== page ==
Home Human communication Triple Bottom Line: The Climate of Effective Communication

Triple Bottom Line: The Climate of Effective Communication

(Gloria Jin | Daily Trojan)

Officially, we are not doing enough to prevent the irreversible effects of climate change…again. It is not a surprise. The latest news in the climate world last week was the release of the latest report from the United Nations Intergovernmental Panel on Climate Change. This particular report may serve as a final warning as the report’s findings indicate that “limiting warming to about 1.5°C (2.7°F) requires that global greenhouse gas emissions peak before 2025 at the latest” before the irreversible effects of climate change.

Comprised of scientists from around the world, the IPCC produces a comprehensive review of climate science every six to seven years regarding physical climate science, impacts and adaptations, and options for reducing emissions to further reduce warming. The Official 2022 Mitigation Report is a 17-chapter publication of nearly 3,000 pages. Fortunately, there’s a handy technical summary, a summary for policymakers, and a short video recap, all full of the latest and most important facts and figures that serve as the Sparknotes version of the IPCC.

Despite the report’s relatively dark tone, it offers us a chance to bridge the gaps between scientific discovery and legitimate public understanding. Studies have shown that although concern and commitment to climate change are increasing, this is not translating into more ambitious political action. It is more important than ever that we find methods of communicating climate information effectively to reflect the legitimate urgency surrounding the situation. The majority of the world are not scientifically trained, and it is imperative that they are able to fully understand the information to fuel collective action.

In a representative democracy like ours, the public holds the power. It is crucial that voters and decision-makers understand the element of variability when it comes to climate science. We can predict outcomes based on data-driven models, but there are still margins of error depending on the actions we take over the next few years.

Scientists know that sea levels are rising, but the actual extent depends heavily on how the world tackles carbon emissions. As a result, it is understandably difficult to implement legislation with any degree of flexibility, let alone understand that this element of probability does not undermine the seriousness of the situation.

We may all be numb to bad climate news at this point, but underneath its technical vocabulary, this IPCC report actually leveraged many different messaging techniques to reach a wider audience, offering social solutions to mitigation. of climate change. It models the potential economic impacts of leaving the crisis unaddressed and highlights the importance of implementing lifestyle changes to reduce demand. Although the general findings of the report have been discussed in the media, the framing is just as important as the facts. It is difficult for anyone to visualize the grimly portrayed future of our planet with abstract systematic concepts until it is already upon us.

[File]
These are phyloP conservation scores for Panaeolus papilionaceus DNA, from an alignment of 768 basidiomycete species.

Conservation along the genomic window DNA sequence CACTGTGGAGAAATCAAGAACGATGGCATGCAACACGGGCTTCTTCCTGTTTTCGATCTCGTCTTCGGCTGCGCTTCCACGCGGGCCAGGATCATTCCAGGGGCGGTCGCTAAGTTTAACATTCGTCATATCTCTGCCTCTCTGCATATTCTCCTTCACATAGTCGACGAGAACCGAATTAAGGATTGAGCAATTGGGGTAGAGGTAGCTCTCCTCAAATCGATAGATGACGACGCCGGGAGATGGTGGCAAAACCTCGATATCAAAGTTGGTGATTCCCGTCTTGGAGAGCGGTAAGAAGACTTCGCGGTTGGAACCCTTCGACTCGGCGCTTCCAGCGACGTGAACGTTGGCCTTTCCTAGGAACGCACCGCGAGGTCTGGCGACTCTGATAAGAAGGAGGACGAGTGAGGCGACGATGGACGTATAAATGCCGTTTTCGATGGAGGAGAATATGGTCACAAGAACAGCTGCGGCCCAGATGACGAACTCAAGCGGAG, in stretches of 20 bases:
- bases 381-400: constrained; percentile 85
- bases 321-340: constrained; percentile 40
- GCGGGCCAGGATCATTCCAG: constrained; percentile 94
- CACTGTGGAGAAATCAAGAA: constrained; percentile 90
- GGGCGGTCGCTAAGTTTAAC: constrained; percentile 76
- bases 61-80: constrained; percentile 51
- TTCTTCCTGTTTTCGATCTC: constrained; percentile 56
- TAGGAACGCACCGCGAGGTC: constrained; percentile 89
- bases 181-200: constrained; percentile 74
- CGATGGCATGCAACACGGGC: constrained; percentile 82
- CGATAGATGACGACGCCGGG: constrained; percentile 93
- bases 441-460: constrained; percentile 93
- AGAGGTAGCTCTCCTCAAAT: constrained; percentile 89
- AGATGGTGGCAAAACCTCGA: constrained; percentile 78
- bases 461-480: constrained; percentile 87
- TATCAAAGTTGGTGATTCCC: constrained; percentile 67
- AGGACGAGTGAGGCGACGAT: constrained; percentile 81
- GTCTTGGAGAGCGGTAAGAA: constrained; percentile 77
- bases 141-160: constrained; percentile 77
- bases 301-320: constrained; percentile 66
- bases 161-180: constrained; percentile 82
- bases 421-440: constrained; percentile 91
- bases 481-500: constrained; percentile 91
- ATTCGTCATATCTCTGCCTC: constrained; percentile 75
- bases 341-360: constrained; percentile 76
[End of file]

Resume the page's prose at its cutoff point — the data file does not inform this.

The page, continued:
All this talk about science education and the climate emergency begs the question: is it in the job description of scientists to be activists? At this point, climate change has become hopelessly tied to political beliefs, but the scientific findings speak for themselves. Activism and critical climate messaging are interchangeable at this point, and the most effective way to spread the message is to diversify our communication channels to reach as many people as possible.

This IPCC report, while grim, is a step in the right direction – reconciling scientific implications with socio-economic and political realities requires interdisciplinary analysis, and any kind of investment in voter understanding is a win for society. scientific communication. Perhaps repackaging information in various forms does not yield the immediate tangible results of studying global carbon cycles, but as this report indicates, tackling climate change will require strong public support and a change of behavior. It may take time to see the effects of humanizing the battle against our human-modified landscapes, but climate science needs to be understood well beyond academia for maximum engagement and action.

Even if science communication reaches perfect lay terms, there will not be a sea change in policy-making. People constantly want to push the burden onto the next generation – but the conversation needs to get into mainstream media without all the clickbait and doomsday headlines. Talking about climate change is undeniably scary – there’s an element of unintended denial because it’s essentially impossible to fight nature and win.

There is still a long way to go, but we have to make up for a lot of lost time. It is a phenomenon for which we are collectively responsible and from which all will suffer the repercussions. Whichever way you see it, climate messaging needs to be inclusive of everyone. The data itself is clear, but we have work to do to ensure that the language we use to describe climate change is equally accessible.

Montana Denton is a senior writer on environmental issues, sustainability and society. His column, “Triple Bottom Line,” airs every other Thursday.